Ok, I've also slipped something I shld have mentioned earlier. Link 1 and 2 back each other up. I've successfully implemented HSRP on the 3750 switch routing. Somehow I have the bulk incoming traffic coming in from link 1 and outgoing traffic concgregating on link 2. somewhat very different from what I intended. Might be the problem of source routing that I did not consider. Also this is the first time I'm trying out dual LInk on the same MPLS network, kinda not sure what else to do when the load behaves that way.

U've mentioned tunneling, its worth the try though, however my concern would be all traffic from other sites that wants to reach my site would have to go through the other tunnels end before reach over. This is somewhat not efficient. At present, domestic sites reaches my site diectly without going to a consolidated node, which is one of the reasons we switch to MPLS

Gold

Re: BGP Redundant link configuration recommendation

There is a solution that is used when you need to encrypt over a mpls network and still want full mesh call dynamic multipoint vpn

http://www.cisco.com/en/US/products/sw/iosswrel/ps1839/products_feature_guide09186a0080110ba1.html

Basially this a full mesh of tunnels that are created on demand. Now of course you could put in a full mesh of gre tunnels manually but in a large network the configuration become unmanagable.

Not sure I would do this unless I needed to encrypt the data. It is a way to take control back of the routing in a managed service network.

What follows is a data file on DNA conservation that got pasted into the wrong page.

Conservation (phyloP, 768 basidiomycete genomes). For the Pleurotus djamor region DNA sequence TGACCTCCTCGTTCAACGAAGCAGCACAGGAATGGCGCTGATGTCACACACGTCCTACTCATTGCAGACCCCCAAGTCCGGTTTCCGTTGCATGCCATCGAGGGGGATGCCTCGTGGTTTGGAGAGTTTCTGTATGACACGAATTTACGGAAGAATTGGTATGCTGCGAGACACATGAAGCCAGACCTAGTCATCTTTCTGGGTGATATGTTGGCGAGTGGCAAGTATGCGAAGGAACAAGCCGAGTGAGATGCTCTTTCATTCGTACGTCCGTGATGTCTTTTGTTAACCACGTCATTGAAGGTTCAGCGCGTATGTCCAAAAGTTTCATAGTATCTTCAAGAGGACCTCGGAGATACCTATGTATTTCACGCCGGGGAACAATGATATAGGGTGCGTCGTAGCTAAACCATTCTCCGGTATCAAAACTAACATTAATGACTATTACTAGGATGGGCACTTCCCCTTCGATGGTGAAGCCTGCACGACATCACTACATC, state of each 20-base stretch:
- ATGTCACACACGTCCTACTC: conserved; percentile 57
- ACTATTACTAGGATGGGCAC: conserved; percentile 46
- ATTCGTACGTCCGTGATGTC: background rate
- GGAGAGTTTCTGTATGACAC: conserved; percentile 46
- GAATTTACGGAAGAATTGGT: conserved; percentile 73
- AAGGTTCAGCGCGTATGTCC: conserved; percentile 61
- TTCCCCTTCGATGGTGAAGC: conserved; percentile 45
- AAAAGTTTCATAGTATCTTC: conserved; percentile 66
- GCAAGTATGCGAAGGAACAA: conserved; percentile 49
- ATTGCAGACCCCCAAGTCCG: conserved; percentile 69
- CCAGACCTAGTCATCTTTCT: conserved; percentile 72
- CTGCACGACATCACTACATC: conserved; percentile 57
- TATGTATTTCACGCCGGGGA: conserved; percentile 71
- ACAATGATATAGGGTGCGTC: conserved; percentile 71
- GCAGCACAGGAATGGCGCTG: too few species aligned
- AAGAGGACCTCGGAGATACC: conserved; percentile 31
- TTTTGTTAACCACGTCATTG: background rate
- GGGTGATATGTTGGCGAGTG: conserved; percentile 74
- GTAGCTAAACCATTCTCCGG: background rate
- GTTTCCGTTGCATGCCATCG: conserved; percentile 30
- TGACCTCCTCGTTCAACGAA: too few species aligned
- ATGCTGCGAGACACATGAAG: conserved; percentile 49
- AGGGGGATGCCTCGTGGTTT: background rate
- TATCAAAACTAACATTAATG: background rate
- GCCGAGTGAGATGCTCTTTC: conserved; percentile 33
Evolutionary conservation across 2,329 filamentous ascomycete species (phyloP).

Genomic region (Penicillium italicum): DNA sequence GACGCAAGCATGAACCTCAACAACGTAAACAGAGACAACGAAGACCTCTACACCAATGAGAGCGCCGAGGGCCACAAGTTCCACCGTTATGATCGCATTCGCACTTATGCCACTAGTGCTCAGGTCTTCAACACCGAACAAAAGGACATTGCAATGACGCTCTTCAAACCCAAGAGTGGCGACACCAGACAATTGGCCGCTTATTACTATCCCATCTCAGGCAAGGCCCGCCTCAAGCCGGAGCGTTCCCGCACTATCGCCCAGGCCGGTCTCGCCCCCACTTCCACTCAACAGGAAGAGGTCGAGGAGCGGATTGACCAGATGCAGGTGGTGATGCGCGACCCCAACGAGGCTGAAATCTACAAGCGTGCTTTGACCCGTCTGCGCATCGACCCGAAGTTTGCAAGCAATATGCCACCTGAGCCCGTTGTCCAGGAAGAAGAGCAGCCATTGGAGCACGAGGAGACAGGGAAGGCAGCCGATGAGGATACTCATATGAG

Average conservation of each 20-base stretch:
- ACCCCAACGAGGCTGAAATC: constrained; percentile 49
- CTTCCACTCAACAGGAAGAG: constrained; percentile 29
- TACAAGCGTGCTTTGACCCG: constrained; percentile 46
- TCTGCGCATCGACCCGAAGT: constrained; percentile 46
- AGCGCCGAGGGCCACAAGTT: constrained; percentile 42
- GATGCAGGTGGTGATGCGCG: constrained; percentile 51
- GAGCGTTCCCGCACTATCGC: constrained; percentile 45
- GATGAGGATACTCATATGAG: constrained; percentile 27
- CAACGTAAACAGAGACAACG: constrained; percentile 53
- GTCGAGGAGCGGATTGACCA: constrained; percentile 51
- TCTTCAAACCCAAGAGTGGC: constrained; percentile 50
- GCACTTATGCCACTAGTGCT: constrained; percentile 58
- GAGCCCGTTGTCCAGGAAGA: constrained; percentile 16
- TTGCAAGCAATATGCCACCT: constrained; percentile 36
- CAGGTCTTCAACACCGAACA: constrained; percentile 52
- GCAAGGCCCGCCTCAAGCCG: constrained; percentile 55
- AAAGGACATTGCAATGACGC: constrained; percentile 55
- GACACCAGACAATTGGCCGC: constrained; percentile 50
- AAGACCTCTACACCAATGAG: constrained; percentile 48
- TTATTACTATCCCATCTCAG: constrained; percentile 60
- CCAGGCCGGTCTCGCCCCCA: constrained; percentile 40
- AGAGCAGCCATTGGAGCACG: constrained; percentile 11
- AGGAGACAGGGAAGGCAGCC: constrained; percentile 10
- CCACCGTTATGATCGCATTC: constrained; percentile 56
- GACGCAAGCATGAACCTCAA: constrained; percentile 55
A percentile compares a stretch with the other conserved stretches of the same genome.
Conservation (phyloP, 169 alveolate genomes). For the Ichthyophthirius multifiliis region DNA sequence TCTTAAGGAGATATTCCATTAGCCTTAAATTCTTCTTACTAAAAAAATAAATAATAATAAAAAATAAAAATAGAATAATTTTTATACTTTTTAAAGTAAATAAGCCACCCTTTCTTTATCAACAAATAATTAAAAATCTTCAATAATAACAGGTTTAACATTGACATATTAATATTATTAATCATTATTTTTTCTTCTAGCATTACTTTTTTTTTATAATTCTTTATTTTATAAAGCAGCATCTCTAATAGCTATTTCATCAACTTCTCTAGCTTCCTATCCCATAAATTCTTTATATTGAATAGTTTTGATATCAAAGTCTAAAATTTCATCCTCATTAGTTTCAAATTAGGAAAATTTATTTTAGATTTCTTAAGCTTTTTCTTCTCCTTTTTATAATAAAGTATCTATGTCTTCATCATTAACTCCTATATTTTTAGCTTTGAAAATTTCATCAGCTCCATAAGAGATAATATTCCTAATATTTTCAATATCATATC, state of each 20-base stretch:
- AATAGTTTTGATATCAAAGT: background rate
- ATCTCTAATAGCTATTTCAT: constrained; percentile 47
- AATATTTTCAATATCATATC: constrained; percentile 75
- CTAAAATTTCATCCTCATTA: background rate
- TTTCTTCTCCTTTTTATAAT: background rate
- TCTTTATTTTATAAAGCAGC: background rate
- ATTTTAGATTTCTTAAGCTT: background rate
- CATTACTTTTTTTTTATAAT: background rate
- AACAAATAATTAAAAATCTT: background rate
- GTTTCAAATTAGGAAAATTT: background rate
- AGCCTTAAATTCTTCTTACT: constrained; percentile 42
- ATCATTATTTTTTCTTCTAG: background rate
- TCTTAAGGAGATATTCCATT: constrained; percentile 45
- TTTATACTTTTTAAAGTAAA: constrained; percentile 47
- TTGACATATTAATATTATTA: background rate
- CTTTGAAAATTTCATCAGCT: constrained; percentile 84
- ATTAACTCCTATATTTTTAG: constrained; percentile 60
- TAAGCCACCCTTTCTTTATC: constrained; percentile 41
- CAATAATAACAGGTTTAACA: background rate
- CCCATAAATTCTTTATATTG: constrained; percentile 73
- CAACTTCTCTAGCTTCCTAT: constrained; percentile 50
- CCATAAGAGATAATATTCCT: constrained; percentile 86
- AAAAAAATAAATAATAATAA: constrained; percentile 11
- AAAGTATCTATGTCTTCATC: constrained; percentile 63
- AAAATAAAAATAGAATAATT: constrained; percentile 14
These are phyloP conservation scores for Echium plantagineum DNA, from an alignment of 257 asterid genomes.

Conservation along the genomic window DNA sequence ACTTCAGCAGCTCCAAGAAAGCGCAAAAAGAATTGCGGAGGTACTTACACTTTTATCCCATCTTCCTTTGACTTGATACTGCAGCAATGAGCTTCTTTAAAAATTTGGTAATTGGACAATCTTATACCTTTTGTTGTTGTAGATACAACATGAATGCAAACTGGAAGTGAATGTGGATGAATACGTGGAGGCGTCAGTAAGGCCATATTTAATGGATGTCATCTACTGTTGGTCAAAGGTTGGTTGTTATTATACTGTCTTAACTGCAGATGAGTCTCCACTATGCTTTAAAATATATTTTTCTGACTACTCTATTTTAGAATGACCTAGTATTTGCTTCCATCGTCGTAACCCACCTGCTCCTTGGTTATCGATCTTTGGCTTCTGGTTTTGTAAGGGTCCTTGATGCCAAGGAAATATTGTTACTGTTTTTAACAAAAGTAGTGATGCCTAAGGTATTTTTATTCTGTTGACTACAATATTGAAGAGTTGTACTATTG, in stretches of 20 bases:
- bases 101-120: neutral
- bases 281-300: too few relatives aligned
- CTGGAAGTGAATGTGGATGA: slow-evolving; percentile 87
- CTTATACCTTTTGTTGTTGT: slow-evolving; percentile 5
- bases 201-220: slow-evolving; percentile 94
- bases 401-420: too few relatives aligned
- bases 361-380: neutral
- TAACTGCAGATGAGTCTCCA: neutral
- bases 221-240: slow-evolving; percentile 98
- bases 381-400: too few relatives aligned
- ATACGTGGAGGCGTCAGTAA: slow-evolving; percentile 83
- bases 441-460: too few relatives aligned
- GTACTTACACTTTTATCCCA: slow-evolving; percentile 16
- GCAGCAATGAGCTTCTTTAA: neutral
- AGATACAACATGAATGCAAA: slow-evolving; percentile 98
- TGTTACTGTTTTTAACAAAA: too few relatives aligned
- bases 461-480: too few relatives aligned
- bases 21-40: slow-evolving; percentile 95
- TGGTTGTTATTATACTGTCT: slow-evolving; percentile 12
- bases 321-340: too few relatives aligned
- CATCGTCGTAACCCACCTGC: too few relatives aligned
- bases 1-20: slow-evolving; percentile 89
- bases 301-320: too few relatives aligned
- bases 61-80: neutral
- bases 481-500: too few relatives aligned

Sorta the problem with any managed service. You lose flexability under the theory that you save money. I just wish corporate people would look at the cost of managing the managed services.

The only other way to do something like this is to attempt to colocate your routers at the MPLS vendor

New Member

Re: BGP Redundant link configuration recommendation

seems too complicated. Business decisions had be to decide on making the both link having same speed soon. If thats the case incoming traffic would not be too significant to me. How can I manage a outgoing traffic load?

Gold

Re: BGP Redundant link configuration recommendation

Run bgp between the routers. Even though you use HSRP what will happen is the traffic will go to the hot router. If that router does not have the preferred path it will pass the traffic over to the other router.

Not the nicest path but it will cause little effect on the users. Normally you separate the user from your core routers and have a distribution or access switch acting as the HSRP. You then would route between the distribution switches and the core routers.

If I read it wrong that you do not run HSRP on these routers then when you redistribute the BGP routers into EIGRP it will all correctly router between them

New Member

Re: BGP Redundant link configuration recommendation

Hi there,

its been a while. U are right that the routers are running BGP. I've got the 3750 switches running the EIGRP, HSRP implemented at the switch level.

Well I've been talking to the MLPS SP, basically I've also read up that if I do need to control the routing traffic paths, the PE router's needs to be configured with the Routing policy as well, or at least have a "community" member setup. Right now, the traffic down stream is still erratic, I've managed to push upstream traffic to the lesser utilised line, but thats not helping much.

In every sense looks like I'll need to get the PE BGP routing configured with the right routing policy, but I just don't know which one to adopt. Using the PREPEND AS method or community method